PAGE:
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Project Antitube
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run.... hide fight call.

It's about knowing your surroundings, exit strategy, and good cardio.

A lot of people think they're a sheepdog amongst sheep. The problem is that they still die but with a yip instead of a bleat.

If there is less than 20' between you and the person with a firearm, and they are not at high ready or low ready, there is a good chance that you can close that gap before they can yeet you. The person with the gun is going to try to maintain control of the firearm, all you have to do is stick your thumb in their eye and you win.

Never do battle with an opponent with a knife. If in a knife fight, the victor dies in the ambulance while the loser dies on scene.
 

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I'll Direc your TV
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The problem with those ALICE training classes, is that is all most people take. One or two of them , and never do anything more. IMO it's worse than not taking them at all; people get a false sense of confidence thinking "ok, yea, all this makes sense"; and "I feel better educated now, maybe I wont be perfect, but I have good ideas on what to do", except it's never the "right" kind of ALICE training. It's for companies to think they're helping and avoid lawsuits, and for people to make themselves feel better. nothing more.

It's looks practice shooting; almost everyone can become a good marksman when shooting at a nice fluffy range, in a covered deck, with nice stationary targets. it's a hell of a lot different than standing in the middle of a mall, or a movie theater, with people running and screaming all around you, general panic and disorder. Good luck trying to "take a breath" and "focus" for your shot. Same thing with this training; it's always in a nice office, or classroom, or meeting room, snacks, everyone is generally comfy, bathroom breaks when you need to go...etc. Deer hunters among us know what i'm talking about; every meet someone that can't hit shit from the blind even though they go the range every Saturday, and drop dimes on paper? Same thing, all fancy, comfy target shooting; but when the adrenaline hits and that 10pt is at a trot 180 yards down range, heat beating out of your chest, sitting on an office chair that was old 10 years ago, gun hanging out of a window...it's a different story.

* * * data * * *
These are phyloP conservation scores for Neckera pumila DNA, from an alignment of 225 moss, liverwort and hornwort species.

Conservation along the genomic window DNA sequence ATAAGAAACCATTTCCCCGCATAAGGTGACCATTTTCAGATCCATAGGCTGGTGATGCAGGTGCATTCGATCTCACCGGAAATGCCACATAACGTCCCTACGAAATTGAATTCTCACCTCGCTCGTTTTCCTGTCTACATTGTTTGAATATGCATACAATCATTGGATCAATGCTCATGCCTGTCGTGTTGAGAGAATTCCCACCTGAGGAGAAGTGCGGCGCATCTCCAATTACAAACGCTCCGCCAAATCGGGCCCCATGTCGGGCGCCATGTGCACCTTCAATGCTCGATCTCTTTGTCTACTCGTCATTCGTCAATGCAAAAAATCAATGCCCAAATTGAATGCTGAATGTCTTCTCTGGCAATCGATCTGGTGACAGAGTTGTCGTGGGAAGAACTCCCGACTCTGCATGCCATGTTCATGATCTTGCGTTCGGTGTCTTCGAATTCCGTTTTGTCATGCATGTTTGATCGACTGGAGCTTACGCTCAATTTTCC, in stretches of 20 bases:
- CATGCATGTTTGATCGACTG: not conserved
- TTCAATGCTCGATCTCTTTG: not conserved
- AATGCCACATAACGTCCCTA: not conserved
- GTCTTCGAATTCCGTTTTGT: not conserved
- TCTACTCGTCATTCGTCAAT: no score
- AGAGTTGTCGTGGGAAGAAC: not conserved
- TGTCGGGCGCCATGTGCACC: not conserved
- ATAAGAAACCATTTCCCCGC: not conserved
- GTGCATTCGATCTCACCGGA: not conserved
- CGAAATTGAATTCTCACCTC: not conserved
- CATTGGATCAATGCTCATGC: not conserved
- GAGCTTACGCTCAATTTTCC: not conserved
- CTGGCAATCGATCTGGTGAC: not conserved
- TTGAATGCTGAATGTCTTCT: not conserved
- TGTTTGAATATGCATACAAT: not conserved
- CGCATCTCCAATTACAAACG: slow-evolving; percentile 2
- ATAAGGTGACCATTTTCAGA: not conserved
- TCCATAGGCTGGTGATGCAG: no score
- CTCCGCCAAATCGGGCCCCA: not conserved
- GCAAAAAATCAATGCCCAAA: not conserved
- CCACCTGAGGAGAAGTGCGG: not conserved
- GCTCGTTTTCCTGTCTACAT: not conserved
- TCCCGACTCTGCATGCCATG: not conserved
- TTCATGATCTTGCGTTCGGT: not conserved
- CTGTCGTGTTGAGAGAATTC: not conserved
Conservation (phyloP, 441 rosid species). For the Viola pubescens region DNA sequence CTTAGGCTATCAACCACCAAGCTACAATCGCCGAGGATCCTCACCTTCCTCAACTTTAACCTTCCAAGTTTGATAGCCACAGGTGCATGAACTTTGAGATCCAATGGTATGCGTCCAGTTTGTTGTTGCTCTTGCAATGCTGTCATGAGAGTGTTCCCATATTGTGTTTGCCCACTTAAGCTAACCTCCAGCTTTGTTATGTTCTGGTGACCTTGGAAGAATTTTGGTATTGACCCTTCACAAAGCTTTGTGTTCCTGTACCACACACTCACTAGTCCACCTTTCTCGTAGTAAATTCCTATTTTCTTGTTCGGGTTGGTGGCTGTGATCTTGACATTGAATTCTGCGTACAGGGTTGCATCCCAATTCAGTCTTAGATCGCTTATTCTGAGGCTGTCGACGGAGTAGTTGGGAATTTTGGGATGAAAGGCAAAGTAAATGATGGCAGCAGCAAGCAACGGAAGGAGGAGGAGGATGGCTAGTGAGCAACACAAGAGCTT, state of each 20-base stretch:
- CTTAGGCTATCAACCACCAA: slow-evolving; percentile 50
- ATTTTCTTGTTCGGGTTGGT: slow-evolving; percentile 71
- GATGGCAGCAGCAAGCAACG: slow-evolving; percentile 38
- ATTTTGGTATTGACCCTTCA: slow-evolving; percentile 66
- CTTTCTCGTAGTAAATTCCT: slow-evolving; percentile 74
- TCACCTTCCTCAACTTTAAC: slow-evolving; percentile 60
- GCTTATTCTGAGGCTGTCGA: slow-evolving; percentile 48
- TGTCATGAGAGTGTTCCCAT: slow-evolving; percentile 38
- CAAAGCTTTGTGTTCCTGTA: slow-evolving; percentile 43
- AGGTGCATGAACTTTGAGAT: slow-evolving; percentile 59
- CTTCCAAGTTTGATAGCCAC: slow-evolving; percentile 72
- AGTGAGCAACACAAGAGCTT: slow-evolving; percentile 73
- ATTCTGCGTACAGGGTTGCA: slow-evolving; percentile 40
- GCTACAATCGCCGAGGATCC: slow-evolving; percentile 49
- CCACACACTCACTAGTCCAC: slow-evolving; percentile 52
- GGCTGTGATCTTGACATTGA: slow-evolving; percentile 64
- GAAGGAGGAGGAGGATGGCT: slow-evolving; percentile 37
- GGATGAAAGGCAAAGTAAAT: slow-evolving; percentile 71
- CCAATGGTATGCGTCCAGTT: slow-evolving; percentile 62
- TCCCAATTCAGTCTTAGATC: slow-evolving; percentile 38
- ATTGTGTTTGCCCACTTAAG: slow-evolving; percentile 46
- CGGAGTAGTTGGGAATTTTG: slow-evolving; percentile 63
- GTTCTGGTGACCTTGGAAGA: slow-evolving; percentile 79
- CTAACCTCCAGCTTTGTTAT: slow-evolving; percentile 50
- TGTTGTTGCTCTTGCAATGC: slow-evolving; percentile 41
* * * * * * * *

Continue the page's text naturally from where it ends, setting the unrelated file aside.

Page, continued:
You want to actually get ALICE training; do it with the AC off,90 degrees in there, or no heat in the dead of winter, everyone drinks a liter of water before the 8 hour class starts, and no breaks, no snacks with yelling and screaming playing over a speaker in the background. or just a plain siren going non-stop for the entire 8 hours class. Get your heart rate up, adrenaline pumping, then try to practice proper ALICE techniques.

The class you just described above is what is called a "see we're helping" class.
 

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Project Antitube
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Knowing your surroundings is imperative. Your first instinct is to escape and evade before it even gets to a moment of potential issue. I've had bad feelings about a place and time and just go back later if necessary. Yes, even to the grocery store.

What almost none of these places or people teach you is repercussions for your actions. Not everyone is going to get as lucky as Kyle Rittenhouse. It is more likely you will be Johnny Hurley. There is a good chance that whoever you shoot (and maybe kill) will bring a lawsuit against you that will likely have a negative effect on your life going forward, regardless if you are successful in the lawsuit.

Most people suck ass when under duress. The aggressor is already likely having a mental episode because no sane person is going to attack others unprovoked (for the reasons stated above). As the sane person, you're at a handicap because that person has already entered a stage where repercussions and all the other checks and balances in the human brain are being overridden. You're still doing risk-based calculations on your likelihood you're going to die in any action choice you can pick from, they've already committed to flushing that out of their brain. What's worse, is that they have the element of surprise on their side also, which means you have a while to go before you get to the point where your brain is ready for action.

Most people hit their target 10-15% of the time when under duress and have committed to engaging the opponent. Highly trained people (optimistically speaking on the highly part, LEOs) are usually 25% successful. Speed up the split times and it gets worse for both, but most trained people can rattle off rounds with a 25% success rate with 1/3 second splits. So in the time between when you normally blink a trained person unloads a magazine. The point of this knowledge tidbit is that you don't have time for cover or thinking.

If someone is high ready or low ready with a rifle, before you complete your first step they will have already yeeted at you. If you're lucky, they'll miss on the first shot but since it takes more than a second to get to them they will likely hit you with one of the next 3 shots. The nice thing is that you likely won't die before you get to them, but you're probably on borrowed time.



If you want to know what it's like to be in a situation like this, there is plenty of available training for it. I've been through quite a bit.